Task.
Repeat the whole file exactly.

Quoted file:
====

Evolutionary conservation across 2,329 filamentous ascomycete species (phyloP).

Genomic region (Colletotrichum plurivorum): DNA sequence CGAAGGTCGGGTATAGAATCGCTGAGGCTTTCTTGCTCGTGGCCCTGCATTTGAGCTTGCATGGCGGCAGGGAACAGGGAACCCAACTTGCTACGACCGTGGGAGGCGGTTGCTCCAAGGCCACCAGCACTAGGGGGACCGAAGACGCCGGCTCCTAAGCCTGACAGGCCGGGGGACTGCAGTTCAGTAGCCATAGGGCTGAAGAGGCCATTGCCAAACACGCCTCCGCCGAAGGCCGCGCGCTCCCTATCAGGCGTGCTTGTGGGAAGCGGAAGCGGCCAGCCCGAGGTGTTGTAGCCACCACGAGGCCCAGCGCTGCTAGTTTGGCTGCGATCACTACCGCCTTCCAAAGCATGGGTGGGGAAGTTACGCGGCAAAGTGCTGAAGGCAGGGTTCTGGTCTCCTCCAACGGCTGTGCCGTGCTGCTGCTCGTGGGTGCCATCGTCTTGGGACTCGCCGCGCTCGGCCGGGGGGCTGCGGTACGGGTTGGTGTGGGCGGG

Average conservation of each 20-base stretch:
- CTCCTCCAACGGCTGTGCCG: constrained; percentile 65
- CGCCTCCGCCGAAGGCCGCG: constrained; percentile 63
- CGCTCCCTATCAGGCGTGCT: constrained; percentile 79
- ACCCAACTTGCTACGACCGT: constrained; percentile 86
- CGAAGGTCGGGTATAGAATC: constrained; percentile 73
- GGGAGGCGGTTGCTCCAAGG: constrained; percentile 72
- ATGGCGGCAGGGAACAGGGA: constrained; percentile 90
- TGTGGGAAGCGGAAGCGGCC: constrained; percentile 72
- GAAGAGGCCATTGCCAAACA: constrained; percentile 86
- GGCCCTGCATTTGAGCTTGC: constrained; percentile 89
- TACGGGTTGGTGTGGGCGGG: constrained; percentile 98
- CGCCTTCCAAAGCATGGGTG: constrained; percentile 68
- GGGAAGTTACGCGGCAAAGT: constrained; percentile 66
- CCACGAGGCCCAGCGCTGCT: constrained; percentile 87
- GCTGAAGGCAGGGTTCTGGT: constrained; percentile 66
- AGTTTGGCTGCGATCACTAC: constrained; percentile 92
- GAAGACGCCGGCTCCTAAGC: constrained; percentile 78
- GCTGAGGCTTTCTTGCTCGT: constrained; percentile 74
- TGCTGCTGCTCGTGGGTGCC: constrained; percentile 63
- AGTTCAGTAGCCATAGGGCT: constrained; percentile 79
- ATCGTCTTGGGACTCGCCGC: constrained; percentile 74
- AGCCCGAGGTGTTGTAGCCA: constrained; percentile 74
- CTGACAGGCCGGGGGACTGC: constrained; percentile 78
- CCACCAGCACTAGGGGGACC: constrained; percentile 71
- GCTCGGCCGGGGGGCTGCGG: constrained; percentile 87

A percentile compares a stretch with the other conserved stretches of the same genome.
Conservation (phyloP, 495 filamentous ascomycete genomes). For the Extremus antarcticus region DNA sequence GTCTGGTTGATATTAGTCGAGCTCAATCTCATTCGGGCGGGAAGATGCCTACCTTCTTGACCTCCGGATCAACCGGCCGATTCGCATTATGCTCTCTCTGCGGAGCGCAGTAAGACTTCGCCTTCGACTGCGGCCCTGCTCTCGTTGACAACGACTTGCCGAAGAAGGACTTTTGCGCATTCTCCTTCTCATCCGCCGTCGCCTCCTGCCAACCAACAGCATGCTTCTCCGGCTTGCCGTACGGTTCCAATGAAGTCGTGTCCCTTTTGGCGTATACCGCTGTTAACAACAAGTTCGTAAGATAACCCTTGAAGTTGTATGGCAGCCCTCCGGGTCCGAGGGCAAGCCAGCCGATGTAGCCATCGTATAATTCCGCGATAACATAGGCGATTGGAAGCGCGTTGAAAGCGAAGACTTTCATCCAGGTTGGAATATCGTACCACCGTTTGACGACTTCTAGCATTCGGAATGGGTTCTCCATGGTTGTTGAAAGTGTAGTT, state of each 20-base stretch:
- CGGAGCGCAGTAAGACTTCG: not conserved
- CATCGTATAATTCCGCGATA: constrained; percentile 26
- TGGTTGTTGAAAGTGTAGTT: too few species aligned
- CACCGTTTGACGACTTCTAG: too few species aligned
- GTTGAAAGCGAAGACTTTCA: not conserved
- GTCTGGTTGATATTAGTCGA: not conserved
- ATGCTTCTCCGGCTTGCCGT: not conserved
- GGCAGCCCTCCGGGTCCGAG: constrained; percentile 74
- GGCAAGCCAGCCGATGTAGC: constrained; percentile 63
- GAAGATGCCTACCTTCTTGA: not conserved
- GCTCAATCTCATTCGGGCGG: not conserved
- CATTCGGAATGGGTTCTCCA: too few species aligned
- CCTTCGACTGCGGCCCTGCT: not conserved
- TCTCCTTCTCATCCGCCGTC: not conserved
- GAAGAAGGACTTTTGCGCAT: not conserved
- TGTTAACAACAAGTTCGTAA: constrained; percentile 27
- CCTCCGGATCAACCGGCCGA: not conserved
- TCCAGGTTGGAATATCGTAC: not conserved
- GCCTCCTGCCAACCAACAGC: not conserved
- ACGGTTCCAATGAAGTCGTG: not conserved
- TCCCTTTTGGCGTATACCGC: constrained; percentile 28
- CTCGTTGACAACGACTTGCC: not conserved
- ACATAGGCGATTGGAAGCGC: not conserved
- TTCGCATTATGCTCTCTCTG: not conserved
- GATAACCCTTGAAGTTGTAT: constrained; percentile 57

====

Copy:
Evolutionary conservation across 2,329 filamentous ascomycete species (phyloP).

Genomic region (Colletotrichum plurivorum): DNA sequence CGAAGGTCGGGTATAGAATCGCTGAGGCTTTCTTGCTCGTGGCCCTGCATTTGAGCTTGCATGGCGGCAGGGAACAGGGAACCCAACTTGCTACGACCGTGGGAGGCGGTTGCTCCAAGGCCACCAGCACTAGGGGGACCGAAGACGCCGGCTCCTAAGCCTGACAGGCCGGGGGACTGCAGTTCAGTAGCCATAGGGCTGAAGAGGCCATTGCCAAACACGCCTCCGCCGAAGGCCGCGCGCTCCCTATCAGGCGTGCTTGTGGGAAGCGGAAGCGGCCAGCCCGAGGTGTTGTAGCCACCACGAGGCCCAGCGCTGCTAGTTTGGCTGCGATCACTACCGCCTTCCAAAGCATGGGTGGGGAAGTTACGCGGCAAAGTGCTGAAGGCAGGGTTCTGGTCTCCTCCAACGGCTGTGCCGTGCTGCTGCTCGTGGGTGCCATCGTCTTGGGACTCGCCGCGCTCGGCCGGGGGGCTGCGGTACGGGTTGGTGTGGGCGGG

Average conservation of each 20-base stretch:
- CTCCTCCAACGGCTGTGCCG: constrained; percentile 65
- CGCCTCCGCCGAAGGCCGCG: constrained; percentile 63
- CGCTCCCTATCAGGCGTGCT: constrained; percentile 79
- ACCCAACTTGCTACGACCGT: constrained; percentile 86
- CGAAGGTCGGGTATAGAATC: constrained; percentile 73
- GGGAGGCGGTTGCTCCAAGG: constrained; percentile 72
- ATGGCGGCAGGGAACAGGGA: constrained; percentile 90
- TGTGGGAAGCGGAAGCGGCC: constrained; percentile 72
- GAAGAGGCCATTGCCAAACA: constrained; percentile 86
- GGCCCTGCATTTGAGCTTGC: constrained; percentile 89
- TACGGGTTGGTGTGGGCGGG: constrained; percentile 98
- CGCCTTCCAAAGCATGGGTG: constrained; percentile 68
- GGGAAGTTACGCGGCAAAGT: constrained; percentile 66
- CCACGAGGCCCAGCGCTGCT: constrained; percentile 87
- GCTGAAGGCAGGGTTCTGGT: constrained; percentile 66
- AGTTTGGCTGCGATCACTAC: constrained; percentile 92
- GAAGACGCCGGCTCCTAAGC: constrained; percentile 78
- GCTGAGGCTTTCTTGCTCGT: constrained; percentile 74
- TGCTGCTGCTCGTGGGTGCC: constrained; percentile 63
- AGTTCAGTAGCCATAGGGCT: constrained; percentile 79
- ATCGTCTTGGGACTCGCCGC: constrained; percentile 74
- AGCCCGAGGTGTTGTAGCCA: constrained; percentile 74
- CTGACAGGCCGGGGGACTGC: constrained; percentile 78
- CCACCAGCACTAGGGGGACC: constrained; percentile 71
- GCTCGGCCGGGGGGCTGCGG: constrained; percentile 87

A percentile compares a stretch with the other conserved stretches of the same genome.
Conservation (phyloP, 495 filamentous ascomycete genomes). For the Extremus antarcticus region DNA sequence GTCTGGTTGATATTAGTCGAGCTCAATCTCATTCGGGCGGGAAGATGCCTACCTTCTTGACCTCCGGATCAACCGGCCGATTCGCATTATGCTCTCTCTGCGGAGCGCAGTAAGACTTCGCCTTCGACTGCGGCCCTGCTCTCGTTGACAACGACTTGCCGAAGAAGGACTTTTGCGCATTCTCCTTCTCATCCGCCGTCGCCTCCTGCCAACCAACAGCATGCTTCTCCGGCTTGCCGTACGGTTCCAATGAAGTCGTGTCCCTTTTGGCGTATACCGCTGTTAACAACAAGTTCGTAAGATAACCCTTGAAGTTGTATGGCAGCCCTCCGGGTCCGAGGGCAAGCCAGCCGATGTAGCCATCGTATAATTCCGCGATAACATAGGCGATTGGAAGCGCGTTGAAAGCGAAGACTTTCATCCAGGTTGGAATATCGTACCACCGTTTGACGACTTCTAGCATTCGGAATGGGTTCTCCATGGTTGTTGAAAGTGTAGTT, state of each 20-base stretch:
- CGGAGCGCAGTAAGACTTCG: not conserved
- CATCGTATAATTCCGCGATA: constrained; percentile 26
- TGGTTGTTGAAAGTGTAGTT: too few species aligned
- CACCGTTTGACGACTTCTAG: too few species aligned
- GTTGAAAGCGAAGACTTTCA: not conserved
- GTCTGGTTGATATTAGTCGA: not conserved
- ATGCTTCTCCGGCTTGCCGT: not conserved
- GGCAGCCCTCCGGGTCCGAG: constrained; percentile 74
- GGCAAGCCAGCCGATGTAGC: constrained; percentile 63
- GAAGATGCCTACCTTCTTGA: not conserved
- GCTCAATCTCATTCGGGCGG: not conserved
- CATTCGGAATGGGTTCTCCA: too few species aligned
- CCTTCGACTGCGGCCCTGCT: not conserved
- TCTCCTTCTCATCCGCCGTC: not conserved
- GAAGAAGGACTTTTGCGCAT: not conserved
- TGTTAACAACAAGTTCGTAA: constrained; percentile 27
- CCTCCGGATCAACCGGCCGA: not conserved
- TCCAGGTTGGAATATCGTAC: not conserved
- GCCTCCTGCCAACCAACAGC: not conserved
- ACGGTTCCAATGAAGTCGTG: not conserved
- TCCCTTTTGGCGTATACCGC: constrained; percentile 28
- CTCGTTGACAACGACTTGCC: not conserved
- ACATAGGCGATTGGAAGCGC: not conserved
- TTCGCATTATGCTCTCTCTG: not conserved
- GATAACCCTTGAAGTTGTAT: constrained; percentile 57